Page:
As a citizen of both Australia and the United States, I am acutely aware of the very few areas of foreign policy where both countries have shown some divergence.
Iran is a country that stands out most significantly in this regard and I had personal experience of this when I visited Tehran earlier this year.
Thanks to my Australian passport I was able to get a visa on arrival at Imam Khomeni International airport and was generally well received during my stay in the country.
I had the consolation of also knowing that there was an active and responsive Australian embassy in the capital, whereas the former American embassy was now a training centre for the Iranian revolutionary guard.
With the current unrest in Iran unfolding, I am drawn back to my observations and conversations earlier this year in Tehran to gauge what might be a possible role for Australia in mitigating both internal violence and broader conflict between Iran and United States.
Could the Australian diplomatic presence play a particularly more constructive role than the European or British missions in Tehran? If so, what would be the terms of engagement and the channels for communication that could be most effectively deployed?
To answer these questions we must first consider the most significant factors that impact Iranian society on a day-to-day basis.
The shadow of sanctions
The broad range of international sanctions against Iran and the specific features of the United States Iran Sanctions Act have clearly had an immense impact on Iranian society, even if they have not managed to garner all the goals they intended.
First and foremost, the sanctions have led to Iran becoming self-reliant in manufacturing and services far beyond what one would expect of an oil-rich country.
Thus the sanctions have, ironically, helped the country avoid the fabled "Dutch Disease" of export reliance which mineral-rich export-oriented economies such as Saudi Arabia have allowed themselves to be infected with.
This silver lining of self-reliance notwithstanding, the sanctions have certainly taken a very heavy toll on the financial sector of the country. Due to sanctions, our usual international credit card conveniences are not available and while Iranians have their own internal electronic payment system, foreigners have to pay for everything in cash.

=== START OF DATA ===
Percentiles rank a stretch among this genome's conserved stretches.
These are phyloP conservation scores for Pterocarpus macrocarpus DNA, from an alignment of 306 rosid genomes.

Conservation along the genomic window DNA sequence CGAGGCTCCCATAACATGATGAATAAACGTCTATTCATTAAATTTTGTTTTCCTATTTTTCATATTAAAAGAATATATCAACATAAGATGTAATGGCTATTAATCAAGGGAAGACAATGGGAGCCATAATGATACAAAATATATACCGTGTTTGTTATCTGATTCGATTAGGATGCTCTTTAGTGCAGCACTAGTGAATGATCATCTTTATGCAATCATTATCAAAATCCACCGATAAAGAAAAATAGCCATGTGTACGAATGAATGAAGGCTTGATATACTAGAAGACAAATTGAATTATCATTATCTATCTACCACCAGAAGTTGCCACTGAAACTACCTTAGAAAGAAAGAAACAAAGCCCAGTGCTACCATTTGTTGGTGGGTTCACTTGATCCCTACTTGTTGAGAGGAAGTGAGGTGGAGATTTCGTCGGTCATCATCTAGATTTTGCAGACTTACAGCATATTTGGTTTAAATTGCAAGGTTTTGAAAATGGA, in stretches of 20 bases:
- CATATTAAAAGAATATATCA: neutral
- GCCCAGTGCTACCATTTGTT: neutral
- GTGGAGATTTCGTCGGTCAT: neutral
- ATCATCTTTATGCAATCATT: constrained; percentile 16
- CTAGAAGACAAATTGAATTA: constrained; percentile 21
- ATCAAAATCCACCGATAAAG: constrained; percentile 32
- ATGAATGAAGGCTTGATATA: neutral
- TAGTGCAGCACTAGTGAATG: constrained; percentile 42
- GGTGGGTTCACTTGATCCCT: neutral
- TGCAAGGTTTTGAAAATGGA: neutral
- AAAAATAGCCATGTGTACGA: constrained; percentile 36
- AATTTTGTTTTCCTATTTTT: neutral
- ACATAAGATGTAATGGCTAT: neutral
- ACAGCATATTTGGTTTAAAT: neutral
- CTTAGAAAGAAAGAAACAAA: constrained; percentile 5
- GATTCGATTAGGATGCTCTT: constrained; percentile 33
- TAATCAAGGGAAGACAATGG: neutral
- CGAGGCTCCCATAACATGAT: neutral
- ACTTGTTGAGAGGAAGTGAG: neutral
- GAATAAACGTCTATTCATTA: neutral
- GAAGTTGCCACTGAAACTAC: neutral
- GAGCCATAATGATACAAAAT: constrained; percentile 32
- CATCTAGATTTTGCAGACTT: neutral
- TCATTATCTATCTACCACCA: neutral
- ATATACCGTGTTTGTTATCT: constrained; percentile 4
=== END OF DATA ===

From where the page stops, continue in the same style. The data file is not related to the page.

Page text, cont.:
Iranian students also have to contend with challenges of paying their tuition overseas for higher education and getting scholarships for study. Despite the impact of sanctions, Iranian universities continue to produce highly capable scholars, including the late mathematician Maryam Mirzakhani (the first woman worldwide to win the Field Medal in Mathematics).
Australian universities have been more welcoming to Iranians in recent years than American institutions and this has created a pathway for citizenship for young Iranians who grew up in post-revolutionary Iran.
In contrast much of the Iranian diaspora in the United States is dominated by elite Iranians who fled after the revolution and have far more entrenched and intransigent views against the current Iranian Government.
The Australian Iranian diaspora, although smaller in numbers and percentage than in Europe and the United States, may have more connectivity with Iran.
Canada could have played a similar role but its relations with Iran were deeply damaged following the arrest and death in custody of Canadian-Iranian photographer Zahra Kazemi in 2003. Subsequent hostility due to arrests and foreign policy disagreement eventually led to a severance of diplomatic relations in 2012.
Australia's Iranian diaspora has avoided the same level political acrimony with their homeland, and the Department of Foreign Affairs and Trade has been able to deftly manage any altercations and both countries have maintained diplomatic relations continuously since 1968.
It is perhaps this positive reputation of Australia within Iran which also led to a steady wave of asylum seekers from Iran on boats and the comprise the largest proportion of any nationality represented in this category of migrants. This has no doubt been a complicating factor in diaspora relations, particularly as the conditions of Iranian asylum seekers on Manus Island have been vividly documented by Kurdish Iranian journalist and asylum seeker Behrouz Boochani.